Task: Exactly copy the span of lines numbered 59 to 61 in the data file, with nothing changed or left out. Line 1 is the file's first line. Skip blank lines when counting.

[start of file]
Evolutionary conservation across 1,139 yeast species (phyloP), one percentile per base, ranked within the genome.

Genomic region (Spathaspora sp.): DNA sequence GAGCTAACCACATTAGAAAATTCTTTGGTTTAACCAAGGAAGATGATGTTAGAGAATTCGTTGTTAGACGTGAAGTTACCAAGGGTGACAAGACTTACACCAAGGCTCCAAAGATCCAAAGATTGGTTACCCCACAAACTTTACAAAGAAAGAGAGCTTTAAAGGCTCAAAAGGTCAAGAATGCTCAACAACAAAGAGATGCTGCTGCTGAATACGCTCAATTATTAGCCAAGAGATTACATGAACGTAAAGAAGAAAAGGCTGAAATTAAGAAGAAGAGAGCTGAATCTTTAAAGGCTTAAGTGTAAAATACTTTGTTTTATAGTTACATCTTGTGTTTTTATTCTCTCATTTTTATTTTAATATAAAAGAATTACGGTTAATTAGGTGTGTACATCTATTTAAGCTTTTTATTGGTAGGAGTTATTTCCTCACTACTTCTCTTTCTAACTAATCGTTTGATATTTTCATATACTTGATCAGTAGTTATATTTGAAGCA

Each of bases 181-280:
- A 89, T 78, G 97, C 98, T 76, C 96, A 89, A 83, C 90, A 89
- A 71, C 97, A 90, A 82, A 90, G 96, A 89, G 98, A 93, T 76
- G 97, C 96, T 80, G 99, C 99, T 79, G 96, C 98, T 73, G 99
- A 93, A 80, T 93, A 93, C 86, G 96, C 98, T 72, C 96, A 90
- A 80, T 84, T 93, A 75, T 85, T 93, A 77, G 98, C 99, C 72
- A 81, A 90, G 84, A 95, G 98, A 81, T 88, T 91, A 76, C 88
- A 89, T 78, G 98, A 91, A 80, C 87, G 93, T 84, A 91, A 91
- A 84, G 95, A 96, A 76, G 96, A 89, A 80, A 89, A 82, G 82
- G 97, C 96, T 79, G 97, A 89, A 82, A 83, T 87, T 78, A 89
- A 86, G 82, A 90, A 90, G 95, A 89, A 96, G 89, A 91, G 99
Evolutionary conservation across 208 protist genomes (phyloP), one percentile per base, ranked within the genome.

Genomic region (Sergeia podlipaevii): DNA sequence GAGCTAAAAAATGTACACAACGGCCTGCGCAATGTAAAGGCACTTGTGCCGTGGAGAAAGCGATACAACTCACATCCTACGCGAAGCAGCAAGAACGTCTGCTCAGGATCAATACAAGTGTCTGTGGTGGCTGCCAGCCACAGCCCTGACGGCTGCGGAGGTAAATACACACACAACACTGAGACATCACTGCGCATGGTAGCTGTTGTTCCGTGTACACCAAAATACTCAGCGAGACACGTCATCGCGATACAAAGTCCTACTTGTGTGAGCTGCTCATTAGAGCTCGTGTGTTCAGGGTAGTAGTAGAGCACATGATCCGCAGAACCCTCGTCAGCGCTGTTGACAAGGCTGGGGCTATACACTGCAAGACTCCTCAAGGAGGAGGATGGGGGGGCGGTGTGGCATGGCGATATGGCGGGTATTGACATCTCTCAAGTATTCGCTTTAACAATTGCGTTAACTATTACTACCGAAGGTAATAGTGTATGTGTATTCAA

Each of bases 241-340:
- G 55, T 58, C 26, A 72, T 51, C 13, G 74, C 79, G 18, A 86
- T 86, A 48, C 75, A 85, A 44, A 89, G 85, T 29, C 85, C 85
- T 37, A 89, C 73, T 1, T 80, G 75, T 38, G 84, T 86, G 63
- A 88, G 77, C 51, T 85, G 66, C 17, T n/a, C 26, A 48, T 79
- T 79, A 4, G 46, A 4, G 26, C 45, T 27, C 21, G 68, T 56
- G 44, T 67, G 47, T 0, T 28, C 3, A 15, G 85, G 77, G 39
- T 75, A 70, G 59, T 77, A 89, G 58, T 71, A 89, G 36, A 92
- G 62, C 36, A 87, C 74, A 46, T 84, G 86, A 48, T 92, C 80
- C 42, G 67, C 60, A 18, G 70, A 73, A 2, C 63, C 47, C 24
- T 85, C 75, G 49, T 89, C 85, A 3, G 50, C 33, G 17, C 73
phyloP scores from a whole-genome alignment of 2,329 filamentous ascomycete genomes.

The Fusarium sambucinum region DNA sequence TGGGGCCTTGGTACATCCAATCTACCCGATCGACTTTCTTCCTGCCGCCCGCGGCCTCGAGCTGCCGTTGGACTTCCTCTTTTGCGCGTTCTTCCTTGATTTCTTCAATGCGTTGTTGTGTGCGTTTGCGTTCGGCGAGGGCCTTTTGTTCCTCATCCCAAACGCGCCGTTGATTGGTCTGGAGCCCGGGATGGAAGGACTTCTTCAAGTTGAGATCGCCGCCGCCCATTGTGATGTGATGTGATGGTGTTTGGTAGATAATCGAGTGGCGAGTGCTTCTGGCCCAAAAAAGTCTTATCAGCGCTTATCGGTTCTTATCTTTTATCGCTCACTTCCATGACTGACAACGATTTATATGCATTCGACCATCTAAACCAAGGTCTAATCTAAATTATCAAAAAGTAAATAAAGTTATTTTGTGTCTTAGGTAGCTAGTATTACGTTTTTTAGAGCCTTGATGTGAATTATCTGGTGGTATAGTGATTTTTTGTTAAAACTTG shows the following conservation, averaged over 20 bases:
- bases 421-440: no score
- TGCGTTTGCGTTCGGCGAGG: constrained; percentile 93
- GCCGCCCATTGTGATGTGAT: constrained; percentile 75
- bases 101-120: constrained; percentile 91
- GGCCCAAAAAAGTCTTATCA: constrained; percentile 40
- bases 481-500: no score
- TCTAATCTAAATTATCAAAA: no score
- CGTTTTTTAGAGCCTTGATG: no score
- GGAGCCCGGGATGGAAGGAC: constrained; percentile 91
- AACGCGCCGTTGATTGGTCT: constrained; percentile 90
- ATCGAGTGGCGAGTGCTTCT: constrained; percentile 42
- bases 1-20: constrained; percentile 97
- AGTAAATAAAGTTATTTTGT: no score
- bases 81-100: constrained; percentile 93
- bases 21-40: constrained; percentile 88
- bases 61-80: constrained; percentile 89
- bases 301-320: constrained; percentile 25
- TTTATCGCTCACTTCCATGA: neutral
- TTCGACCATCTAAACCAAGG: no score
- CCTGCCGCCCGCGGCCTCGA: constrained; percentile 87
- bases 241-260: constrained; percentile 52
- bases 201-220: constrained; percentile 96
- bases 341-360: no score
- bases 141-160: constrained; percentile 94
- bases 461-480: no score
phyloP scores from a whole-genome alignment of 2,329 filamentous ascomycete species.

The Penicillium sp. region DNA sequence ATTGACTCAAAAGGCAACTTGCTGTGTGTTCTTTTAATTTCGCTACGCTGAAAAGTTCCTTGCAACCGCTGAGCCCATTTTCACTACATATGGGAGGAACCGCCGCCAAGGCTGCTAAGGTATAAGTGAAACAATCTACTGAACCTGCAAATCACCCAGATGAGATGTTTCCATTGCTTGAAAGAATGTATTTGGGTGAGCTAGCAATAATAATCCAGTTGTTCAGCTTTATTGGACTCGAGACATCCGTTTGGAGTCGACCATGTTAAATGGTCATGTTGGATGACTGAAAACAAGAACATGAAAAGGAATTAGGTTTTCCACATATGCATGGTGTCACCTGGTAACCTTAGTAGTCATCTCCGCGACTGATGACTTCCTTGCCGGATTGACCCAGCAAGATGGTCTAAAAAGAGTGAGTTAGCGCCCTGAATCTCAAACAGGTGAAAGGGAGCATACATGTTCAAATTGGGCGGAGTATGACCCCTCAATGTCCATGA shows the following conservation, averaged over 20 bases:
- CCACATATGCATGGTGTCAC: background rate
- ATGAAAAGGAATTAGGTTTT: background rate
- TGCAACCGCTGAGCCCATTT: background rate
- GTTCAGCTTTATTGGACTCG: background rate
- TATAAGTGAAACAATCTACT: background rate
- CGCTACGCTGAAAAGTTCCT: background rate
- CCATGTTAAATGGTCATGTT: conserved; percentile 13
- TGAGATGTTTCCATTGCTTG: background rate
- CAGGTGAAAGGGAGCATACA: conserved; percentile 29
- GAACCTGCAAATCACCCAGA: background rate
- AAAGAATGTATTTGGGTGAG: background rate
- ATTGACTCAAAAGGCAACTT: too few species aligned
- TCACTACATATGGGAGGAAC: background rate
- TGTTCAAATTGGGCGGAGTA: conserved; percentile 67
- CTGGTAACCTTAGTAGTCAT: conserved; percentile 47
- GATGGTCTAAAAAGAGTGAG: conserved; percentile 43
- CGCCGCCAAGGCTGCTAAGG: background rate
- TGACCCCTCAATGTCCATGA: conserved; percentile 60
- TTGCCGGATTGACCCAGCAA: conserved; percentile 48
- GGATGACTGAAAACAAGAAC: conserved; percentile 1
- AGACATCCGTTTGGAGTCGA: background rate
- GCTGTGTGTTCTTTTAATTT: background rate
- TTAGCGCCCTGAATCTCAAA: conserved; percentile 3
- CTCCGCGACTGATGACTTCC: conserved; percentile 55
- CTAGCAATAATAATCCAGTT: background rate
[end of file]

- GTTCAGCTTTATTGGACTCG: background rate
- TATAAGTGAAACAATCTACT: background rate
- CGCTACGCTGAAAAGTTCCT: background rate